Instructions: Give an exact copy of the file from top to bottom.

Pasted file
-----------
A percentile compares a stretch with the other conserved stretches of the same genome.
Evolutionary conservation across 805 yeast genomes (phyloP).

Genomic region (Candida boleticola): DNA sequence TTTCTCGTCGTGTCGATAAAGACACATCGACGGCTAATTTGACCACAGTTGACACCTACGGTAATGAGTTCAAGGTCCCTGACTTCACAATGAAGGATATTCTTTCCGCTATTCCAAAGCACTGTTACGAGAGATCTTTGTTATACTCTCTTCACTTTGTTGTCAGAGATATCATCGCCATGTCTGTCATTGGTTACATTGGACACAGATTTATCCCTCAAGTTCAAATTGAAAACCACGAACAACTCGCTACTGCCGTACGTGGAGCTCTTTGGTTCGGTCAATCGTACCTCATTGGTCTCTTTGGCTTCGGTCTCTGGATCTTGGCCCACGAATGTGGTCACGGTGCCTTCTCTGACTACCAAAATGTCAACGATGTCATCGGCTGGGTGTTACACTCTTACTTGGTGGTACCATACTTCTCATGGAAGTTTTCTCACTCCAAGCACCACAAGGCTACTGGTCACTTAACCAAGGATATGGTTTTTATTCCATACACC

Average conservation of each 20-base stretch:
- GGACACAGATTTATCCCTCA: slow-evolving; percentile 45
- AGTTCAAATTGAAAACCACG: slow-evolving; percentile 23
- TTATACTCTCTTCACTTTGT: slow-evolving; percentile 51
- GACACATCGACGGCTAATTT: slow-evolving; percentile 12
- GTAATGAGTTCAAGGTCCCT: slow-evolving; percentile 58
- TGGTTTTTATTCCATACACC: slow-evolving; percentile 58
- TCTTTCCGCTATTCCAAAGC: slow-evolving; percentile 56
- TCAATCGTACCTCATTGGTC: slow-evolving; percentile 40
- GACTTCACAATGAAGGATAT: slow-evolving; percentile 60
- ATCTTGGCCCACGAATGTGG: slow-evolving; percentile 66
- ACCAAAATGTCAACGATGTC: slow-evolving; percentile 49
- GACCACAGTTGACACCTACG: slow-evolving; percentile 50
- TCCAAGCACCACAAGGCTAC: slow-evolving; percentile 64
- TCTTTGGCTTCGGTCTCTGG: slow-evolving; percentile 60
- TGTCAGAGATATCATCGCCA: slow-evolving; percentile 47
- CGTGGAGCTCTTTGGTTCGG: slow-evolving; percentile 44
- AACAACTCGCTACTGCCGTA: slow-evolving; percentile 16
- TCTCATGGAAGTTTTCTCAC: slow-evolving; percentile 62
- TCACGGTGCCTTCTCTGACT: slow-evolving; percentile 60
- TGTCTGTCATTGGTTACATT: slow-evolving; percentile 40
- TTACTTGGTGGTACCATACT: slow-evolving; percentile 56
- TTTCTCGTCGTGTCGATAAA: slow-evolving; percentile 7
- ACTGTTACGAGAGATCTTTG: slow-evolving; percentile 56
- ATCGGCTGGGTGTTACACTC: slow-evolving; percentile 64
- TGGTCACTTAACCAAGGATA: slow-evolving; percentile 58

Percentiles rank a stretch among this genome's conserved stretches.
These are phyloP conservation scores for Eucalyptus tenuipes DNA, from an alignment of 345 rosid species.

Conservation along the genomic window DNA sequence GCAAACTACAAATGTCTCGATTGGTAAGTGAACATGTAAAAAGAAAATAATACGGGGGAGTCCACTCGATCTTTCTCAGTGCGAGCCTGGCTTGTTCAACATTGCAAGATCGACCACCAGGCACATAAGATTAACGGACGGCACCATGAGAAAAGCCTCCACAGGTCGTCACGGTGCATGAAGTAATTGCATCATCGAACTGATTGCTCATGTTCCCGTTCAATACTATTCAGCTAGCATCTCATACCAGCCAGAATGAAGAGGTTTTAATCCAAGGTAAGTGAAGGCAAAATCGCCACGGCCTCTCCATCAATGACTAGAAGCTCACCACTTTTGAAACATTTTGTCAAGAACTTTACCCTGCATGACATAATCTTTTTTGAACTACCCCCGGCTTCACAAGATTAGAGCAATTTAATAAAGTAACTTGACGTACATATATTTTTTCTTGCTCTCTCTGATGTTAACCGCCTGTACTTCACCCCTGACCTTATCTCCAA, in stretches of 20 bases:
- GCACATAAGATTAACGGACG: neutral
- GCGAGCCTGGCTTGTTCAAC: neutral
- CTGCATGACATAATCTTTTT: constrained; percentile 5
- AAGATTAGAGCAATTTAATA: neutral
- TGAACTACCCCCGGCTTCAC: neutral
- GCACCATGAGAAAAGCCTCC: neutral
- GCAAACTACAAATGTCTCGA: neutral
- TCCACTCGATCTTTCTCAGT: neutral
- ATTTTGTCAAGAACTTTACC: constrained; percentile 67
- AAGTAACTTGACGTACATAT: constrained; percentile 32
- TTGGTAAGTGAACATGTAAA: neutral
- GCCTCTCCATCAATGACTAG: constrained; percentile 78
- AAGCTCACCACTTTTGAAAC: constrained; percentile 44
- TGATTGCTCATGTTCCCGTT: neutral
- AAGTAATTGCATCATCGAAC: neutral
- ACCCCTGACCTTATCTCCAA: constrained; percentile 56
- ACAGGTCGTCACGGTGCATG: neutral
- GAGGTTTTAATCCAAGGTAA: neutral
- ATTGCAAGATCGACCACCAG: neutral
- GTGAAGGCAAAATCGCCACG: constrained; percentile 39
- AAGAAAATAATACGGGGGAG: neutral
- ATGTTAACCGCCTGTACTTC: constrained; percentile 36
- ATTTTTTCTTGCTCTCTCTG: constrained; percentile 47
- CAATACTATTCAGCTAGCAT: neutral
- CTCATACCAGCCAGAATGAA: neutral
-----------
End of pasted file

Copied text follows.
A percentile compares a stretch with the other conserved stretches of the same genome.
Evolutionary conservation across 805 yeast genomes (phyloP).

Genomic region (Candida boleticola): DNA sequence TTTCTCGTCGTGTCGATAAAGACACATCGACGGCTAATTTGACCACAGTTGACACCTACGGTAATGAGTTCAAGGTCCCTGACTTCACAATGAAGGATATTCTTTCCGCTATTCCAAAGCACTGTTACGAGAGATCTTTGTTATACTCTCTTCACTTTGTTGTCAGAGATATCATCGCCATGTCTGTCATTGGTTACATTGGACACAGATTTATCCCTCAAGTTCAAATTGAAAACCACGAACAACTCGCTACTGCCGTACGTGGAGCTCTTTGGTTCGGTCAATCGTACCTCATTGGTCTCTTTGGCTTCGGTCTCTGGATCTTGGCCCACGAATGTGGTCACGGTGCCTTCTCTGACTACCAAAATGTCAACGATGTCATCGGCTGGGTGTTACACTCTTACTTGGTGGTACCATACTTCTCATGGAAGTTTTCTCACTCCAAGCACCACAAGGCTACTGGTCACTTAACCAAGGATATGGTTTTTATTCCATACACC

Average conservation of each 20-base stretch:
- GGACACAGATTTATCCCTCA: slow-evolving; percentile 45
- AGTTCAAATTGAAAACCACG: slow-evolving; percentile 23
- TTATACTCTCTTCACTTTGT: slow-evolving; percentile 51
- GACACATCGACGGCTAATTT: slow-evolving; percentile 12
- GTAATGAGTTCAAGGTCCCT: slow-evolving; percentile 58
- TGGTTTTTATTCCATACACC: slow-evolving; percentile 58
- TCTTTCCGCTATTCCAAAGC: slow-evolving; percentile 56
- TCAATCGTACCTCATTGGTC: slow-evolving; percentile 40
- GACTTCACAATGAAGGATAT: slow-evolving; percentile 60
- ATCTTGGCCCACGAATGTGG: slow-evolving; percentile 66
- ACCAAAATGTCAACGATGTC: slow-evolving; percentile 49
- GACCACAGTTGACACCTACG: slow-evolving; percentile 50
- TCCAAGCACCACAAGGCTAC: slow-evolving; percentile 64
- TCTTTGGCTTCGGTCTCTGG: slow-evolving; percentile 60
- TGTCAGAGATATCATCGCCA: slow-evolving; percentile 47
- CGTGGAGCTCTTTGGTTCGG: slow-evolving; percentile 44
- AACAACTCGCTACTGCCGTA: slow-evolving; percentile 16
- TCTCATGGAAGTTTTCTCAC: slow-evolving; percentile 62
- TCACGGTGCCTTCTCTGACT: slow-evolving; percentile 60
- TGTCTGTCATTGGTTACATT: slow-evolving; percentile 40
- TTACTTGGTGGTACCATACT: slow-evolving; percentile 56
- TTTCTCGTCGTGTCGATAAA: slow-evolving; percentile 7
- ACTGTTACGAGAGATCTTTG: slow-evolving; percentile 56
- ATCGGCTGGGTGTTACACTC: slow-evolving; percentile 64
- TGGTCACTTAACCAAGGATA: slow-evolving; percentile 58

Percentiles rank a stretch among this genome's conserved stretches.
These are phyloP conservation scores for Eucalyptus tenuipes DNA, from an alignment of 345 rosid species.

Conservation along the genomic window DNA sequence GCAAACTACAAATGTCTCGATTGGTAAGTGAACATGTAAAAAGAAAATAATACGGGGGAGTCCACTCGATCTTTCTCAGTGCGAGCCTGGCTTGTTCAACATTGCAAGATCGACCACCAGGCACATAAGATTAACGGACGGCACCATGAGAAAAGCCTCCACAGGTCGTCACGGTGCATGAAGTAATTGCATCATCGAACTGATTGCTCATGTTCCCGTTCAATACTATTCAGCTAGCATCTCATACCAGCCAGAATGAAGAGGTTTTAATCCAAGGTAAGTGAAGGCAAAATCGCCACGGCCTCTCCATCAATGACTAGAAGCTCACCACTTTTGAAACATTTTGTCAAGAACTTTACCCTGCATGACATAATCTTTTTTGAACTACCCCCGGCTTCACAAGATTAGAGCAATTTAATAAAGTAACTTGACGTACATATATTTTTTCTTGCTCTCTCTGATGTTAACCGCCTGTACTTCACCCCTGACCTTATCTCCAA, in stretches of 20 bases:
- GCACATAAGATTAACGGACG: neutral
- GCGAGCCTGGCTTGTTCAAC: neutral
- CTGCATGACATAATCTTTTT: constrained; percentile 5
- AAGATTAGAGCAATTTAATA: neutral
- TGAACTACCCCCGGCTTCAC: neutral
- GCACCATGAGAAAAGCCTCC: neutral
- GCAAACTACAAATGTCTCGA: neutral
- TCCACTCGATCTTTCTCAGT: neutral
- ATTTTGTCAAGAACTTTACC: constrained; percentile 67
- AAGTAACTTGACGTACATAT: constrained; percentile 32
- TTGGTAAGTGAACATGTAAA: neutral
- GCCTCTCCATCAATGACTAG: constrained; percentile 78
- AAGCTCACCACTTTTGAAAC: constrained; percentile 44
- TGATTGCTCATGTTCCCGTT: neutral
- AAGTAATTGCATCATCGAAC: neutral
- ACCCCTGACCTTATCTCCAA: constrained; percentile 56
- ACAGGTCGTCACGGTGCATG: neutral
- GAGGTTTTAATCCAAGGTAA: neutral
- ATTGCAAGATCGACCACCAG: neutral
- GTGAAGGCAAAATCGCCACG: constrained; percentile 39
- AAGAAAATAATACGGGGGAG: neutral
- ATGTTAACCGCCTGTACTTC: constrained; percentile 36
- ATTTTTTCTTGCTCTCTCTG: constrained; percentile 47
- CAATACTATTCAGCTAGCAT: neutral
- CTCATACCAGCCAGAATGAA: neutral